For a person to employ the knowledge of emotional intelligence, a person must be aware of their own emotions. They must be able to recognize, value, and understand them. Once a person can understand, distinguish, and accept their feelings, they will be able to connect with them. For example, a connection could be in the form of experiencing moment-to-moment or day to day life changes. Self-awareness, in short, is about becoming emotionally engaged with your core emotions. Self-awareness is the ability to understand them and value them without being judgmental, accepting them, and finding serenity with them. In other words, become comfortable with expressing your emotions. Becoming emotionally healthy can be achieved by practicing mindfulness. Mindfulness is the exercise of concentrating on the present moment while recognizing one’s own emotions, including biological and physical sensations. The process is similar to performing the technique of meditation. Keeping calm and focused will help a person come in tune with their emotions and, more importantly, enhance their self-awareness.


In the nursing or health care profession, self-management is relatively more important than the other professions because health care professionals continuously deal with the lives of human beings. A nurse or health care professional must always have a sound and stress-free mindset to think correctly, take appropriate action, and make necessary decisions. Nevertheless, when a person is stressed or has to face stressful or upsetting news, there is a risk that they may not have control over their emotions. Stress can make people feel overwhelmed, which can affect their ability to think and perform at an optimal level. Nurses are required to have the ability to manage their emotions in stressful or crisis situations so that they can deliver safe, quality care.


Another critical component of emotional intelligence is self-motivation; just like self-awareness and self-management, self-motivation is another valuable skill that a person must entail. Self-motivation is about directing one’s self to improve and complete goal commitments. It is the willingness or eagerness to act upon opportunities while staying optimistic during complex situations. A nurse needs to be self-motivated and never lose focus or hope when it comes to the care and treatment of their patient; more importantly, the nurse must have the ability to stay realistic while maintaining optimism.



Compassion or empathy is again an essential element in emotional intelligence and healthcare services. A nurse must possess the ability to identify and understand others’ needs and feelings (both as individuals and groups) with or without verbal communication. Empathy is the ability to see and understand others’ emotions from their point of view and show compassion without emotional attachment. In other words, take the time to walk in someone else’s shoes to understand what they are experiencing or feeling.  Some emotions are expressed verbally while others are not, and are better known as body language emotions. Either way, it is vital to communicate and acknowledge other people’s feelings by being empathetic and non-judgemental.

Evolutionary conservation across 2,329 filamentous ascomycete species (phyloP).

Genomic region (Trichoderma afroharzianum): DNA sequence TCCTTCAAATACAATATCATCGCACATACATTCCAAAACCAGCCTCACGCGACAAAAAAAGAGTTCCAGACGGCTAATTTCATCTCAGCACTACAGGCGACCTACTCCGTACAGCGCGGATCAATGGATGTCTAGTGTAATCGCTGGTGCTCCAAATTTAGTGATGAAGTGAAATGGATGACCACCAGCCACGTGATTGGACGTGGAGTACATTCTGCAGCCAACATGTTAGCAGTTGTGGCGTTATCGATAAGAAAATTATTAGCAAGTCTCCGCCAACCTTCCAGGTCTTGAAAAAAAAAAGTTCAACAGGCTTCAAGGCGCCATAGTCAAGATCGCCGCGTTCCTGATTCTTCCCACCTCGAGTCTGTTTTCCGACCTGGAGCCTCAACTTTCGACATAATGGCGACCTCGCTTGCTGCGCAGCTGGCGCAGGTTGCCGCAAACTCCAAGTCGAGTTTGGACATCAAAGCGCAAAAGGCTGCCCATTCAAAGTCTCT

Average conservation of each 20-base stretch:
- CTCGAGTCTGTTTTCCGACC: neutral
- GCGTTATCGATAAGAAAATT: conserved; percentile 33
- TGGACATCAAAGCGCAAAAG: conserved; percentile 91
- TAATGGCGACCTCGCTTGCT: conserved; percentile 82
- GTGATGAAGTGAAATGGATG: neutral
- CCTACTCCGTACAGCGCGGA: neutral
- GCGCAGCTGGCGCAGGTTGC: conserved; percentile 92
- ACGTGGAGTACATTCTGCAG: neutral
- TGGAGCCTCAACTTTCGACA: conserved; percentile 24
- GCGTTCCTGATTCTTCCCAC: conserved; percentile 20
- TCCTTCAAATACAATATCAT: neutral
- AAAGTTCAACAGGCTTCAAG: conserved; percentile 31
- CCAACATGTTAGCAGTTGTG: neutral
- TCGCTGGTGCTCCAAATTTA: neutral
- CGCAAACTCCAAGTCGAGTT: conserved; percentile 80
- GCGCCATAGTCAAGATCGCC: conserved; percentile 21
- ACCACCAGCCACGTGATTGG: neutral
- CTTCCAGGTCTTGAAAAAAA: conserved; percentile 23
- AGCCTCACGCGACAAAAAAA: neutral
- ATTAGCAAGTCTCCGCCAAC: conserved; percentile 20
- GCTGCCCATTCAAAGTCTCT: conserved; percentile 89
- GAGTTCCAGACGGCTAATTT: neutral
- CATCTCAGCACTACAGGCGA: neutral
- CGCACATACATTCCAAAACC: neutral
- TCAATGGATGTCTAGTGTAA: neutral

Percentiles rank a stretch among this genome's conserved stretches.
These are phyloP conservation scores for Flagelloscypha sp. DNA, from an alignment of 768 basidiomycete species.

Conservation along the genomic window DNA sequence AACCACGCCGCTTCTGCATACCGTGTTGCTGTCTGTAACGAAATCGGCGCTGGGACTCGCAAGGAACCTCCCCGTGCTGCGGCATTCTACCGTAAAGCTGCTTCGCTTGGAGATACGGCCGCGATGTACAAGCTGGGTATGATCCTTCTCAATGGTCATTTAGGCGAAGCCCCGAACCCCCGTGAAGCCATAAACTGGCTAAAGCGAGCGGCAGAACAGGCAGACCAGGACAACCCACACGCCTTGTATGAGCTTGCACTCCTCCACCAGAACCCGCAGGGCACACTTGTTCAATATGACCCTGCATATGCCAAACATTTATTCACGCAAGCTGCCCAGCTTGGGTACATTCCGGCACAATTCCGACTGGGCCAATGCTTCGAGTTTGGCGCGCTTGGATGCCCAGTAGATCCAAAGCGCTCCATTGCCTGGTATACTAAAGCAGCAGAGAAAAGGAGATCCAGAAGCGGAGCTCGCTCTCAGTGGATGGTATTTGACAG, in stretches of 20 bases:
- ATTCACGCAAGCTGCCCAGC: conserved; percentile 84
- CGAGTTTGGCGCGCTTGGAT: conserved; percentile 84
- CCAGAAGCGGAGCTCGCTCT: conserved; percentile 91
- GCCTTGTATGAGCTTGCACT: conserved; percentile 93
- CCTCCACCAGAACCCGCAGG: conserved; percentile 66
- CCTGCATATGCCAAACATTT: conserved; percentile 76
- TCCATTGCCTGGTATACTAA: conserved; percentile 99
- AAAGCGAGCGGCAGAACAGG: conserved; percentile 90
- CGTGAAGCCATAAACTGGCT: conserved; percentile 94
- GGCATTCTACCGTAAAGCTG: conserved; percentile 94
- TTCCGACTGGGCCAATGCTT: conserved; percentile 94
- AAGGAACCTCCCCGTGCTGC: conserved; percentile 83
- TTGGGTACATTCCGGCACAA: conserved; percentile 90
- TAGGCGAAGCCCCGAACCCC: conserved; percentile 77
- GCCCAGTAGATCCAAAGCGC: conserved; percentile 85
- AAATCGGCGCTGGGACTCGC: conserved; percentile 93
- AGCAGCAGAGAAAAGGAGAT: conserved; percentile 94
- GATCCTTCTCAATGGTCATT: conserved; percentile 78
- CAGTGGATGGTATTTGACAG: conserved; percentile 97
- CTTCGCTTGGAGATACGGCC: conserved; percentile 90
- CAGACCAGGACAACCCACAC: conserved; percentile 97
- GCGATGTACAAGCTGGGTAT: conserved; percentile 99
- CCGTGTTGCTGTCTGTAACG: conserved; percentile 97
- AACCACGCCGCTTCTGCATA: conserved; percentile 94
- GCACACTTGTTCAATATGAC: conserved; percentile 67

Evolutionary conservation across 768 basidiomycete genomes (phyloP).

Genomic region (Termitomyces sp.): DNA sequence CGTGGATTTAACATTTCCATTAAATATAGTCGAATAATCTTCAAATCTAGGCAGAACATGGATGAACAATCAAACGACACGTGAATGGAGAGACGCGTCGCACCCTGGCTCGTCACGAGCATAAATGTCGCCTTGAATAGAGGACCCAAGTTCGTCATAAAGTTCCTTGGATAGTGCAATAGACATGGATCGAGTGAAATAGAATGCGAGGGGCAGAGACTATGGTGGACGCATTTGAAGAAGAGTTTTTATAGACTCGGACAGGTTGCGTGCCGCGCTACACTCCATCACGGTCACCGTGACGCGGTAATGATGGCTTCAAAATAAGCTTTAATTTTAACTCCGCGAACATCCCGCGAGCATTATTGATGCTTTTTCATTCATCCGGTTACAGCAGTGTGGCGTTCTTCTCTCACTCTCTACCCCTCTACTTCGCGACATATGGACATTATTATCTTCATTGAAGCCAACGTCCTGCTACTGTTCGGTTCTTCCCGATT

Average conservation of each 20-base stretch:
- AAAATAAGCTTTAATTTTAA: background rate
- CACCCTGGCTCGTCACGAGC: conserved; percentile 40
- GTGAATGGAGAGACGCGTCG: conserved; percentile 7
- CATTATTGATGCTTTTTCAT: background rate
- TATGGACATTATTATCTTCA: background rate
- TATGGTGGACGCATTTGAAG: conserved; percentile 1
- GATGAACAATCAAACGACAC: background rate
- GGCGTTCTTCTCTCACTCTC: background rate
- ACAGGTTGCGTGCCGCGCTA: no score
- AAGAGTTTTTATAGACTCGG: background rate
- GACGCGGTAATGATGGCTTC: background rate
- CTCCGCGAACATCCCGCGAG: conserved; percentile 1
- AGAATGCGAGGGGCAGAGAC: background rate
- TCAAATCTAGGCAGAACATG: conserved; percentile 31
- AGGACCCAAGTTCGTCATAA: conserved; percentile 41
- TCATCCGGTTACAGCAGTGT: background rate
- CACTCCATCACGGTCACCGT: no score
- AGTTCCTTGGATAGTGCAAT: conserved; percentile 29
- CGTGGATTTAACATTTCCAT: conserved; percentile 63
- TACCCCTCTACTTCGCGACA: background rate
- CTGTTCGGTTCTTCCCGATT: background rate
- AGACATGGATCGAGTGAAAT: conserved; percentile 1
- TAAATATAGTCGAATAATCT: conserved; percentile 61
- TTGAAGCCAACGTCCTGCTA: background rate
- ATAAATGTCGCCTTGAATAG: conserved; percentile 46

Social Skills

Social skills are about maintaining good relationships with the people that you surround yourself with, which may include family, colleagues, patients, and their families. Nurses are encouraged to have the ability to recognize and understand verbal and non-verbal cues of other people’s emotions. This talent will help the nurse or health care professional build a more effective, fruitful, and fulfilling relationship with each person in their social circle. Excellent social skills can be achieved by communicating clearly and concisely and having the ability to listen attentively. Social skills can also be refined by being humble, accepting constructive criticism, and considering feedback as an opportunity to make self-improvements. Social skills also require the nurse to be flexible as every interaction encountered may vary. Thus, the nurse needs to adjust and adapt to each situation differently. The nurse should also know and understand that resolving conflicts or arguments are considered a golden prospect to bring others closer together.


Nursing, as reflected by its name, is about caring unconditionally for those in need. It is not only about providing quality medical care or service but also about fulfilling the patient’s and their families’ emotional needs. Nurses should strive to meet the emotional needs of their patients as well as their medical, physical, and social needs while respecting their personal choices and intentions. Emotional intelligence has become an integral part of nursing practice in recent years. Sensitivity to mood and emotions is an essential part of care and should not be taken in isolation from how we think and perform as professionals (Akerjordet and Severinsson, 2007).

Thank you for taking the time to read this blog. Please visit NurseAvatar website next month for new information on Nursing, then remember that there is always room for professional improvement!


Akerjordet, K., and Severinsson, E. (2007). Emotional intelligence: a review of the literature with a specific focus on empirical and epistemological perspectives. Journal of Clinical Nursing, 16(8), pp.1405-1416.

Raghubir, A. (2018). Emotional intelligence in professional nursing practice: A concept review using Rodgers’s evolutionary analysis approach. International Journal of Nursing Sciences, 5(2), pp.126-130.

Codier, E., and Codier, D. (2020). Could Emotional Intelligence Make Patients Safer?.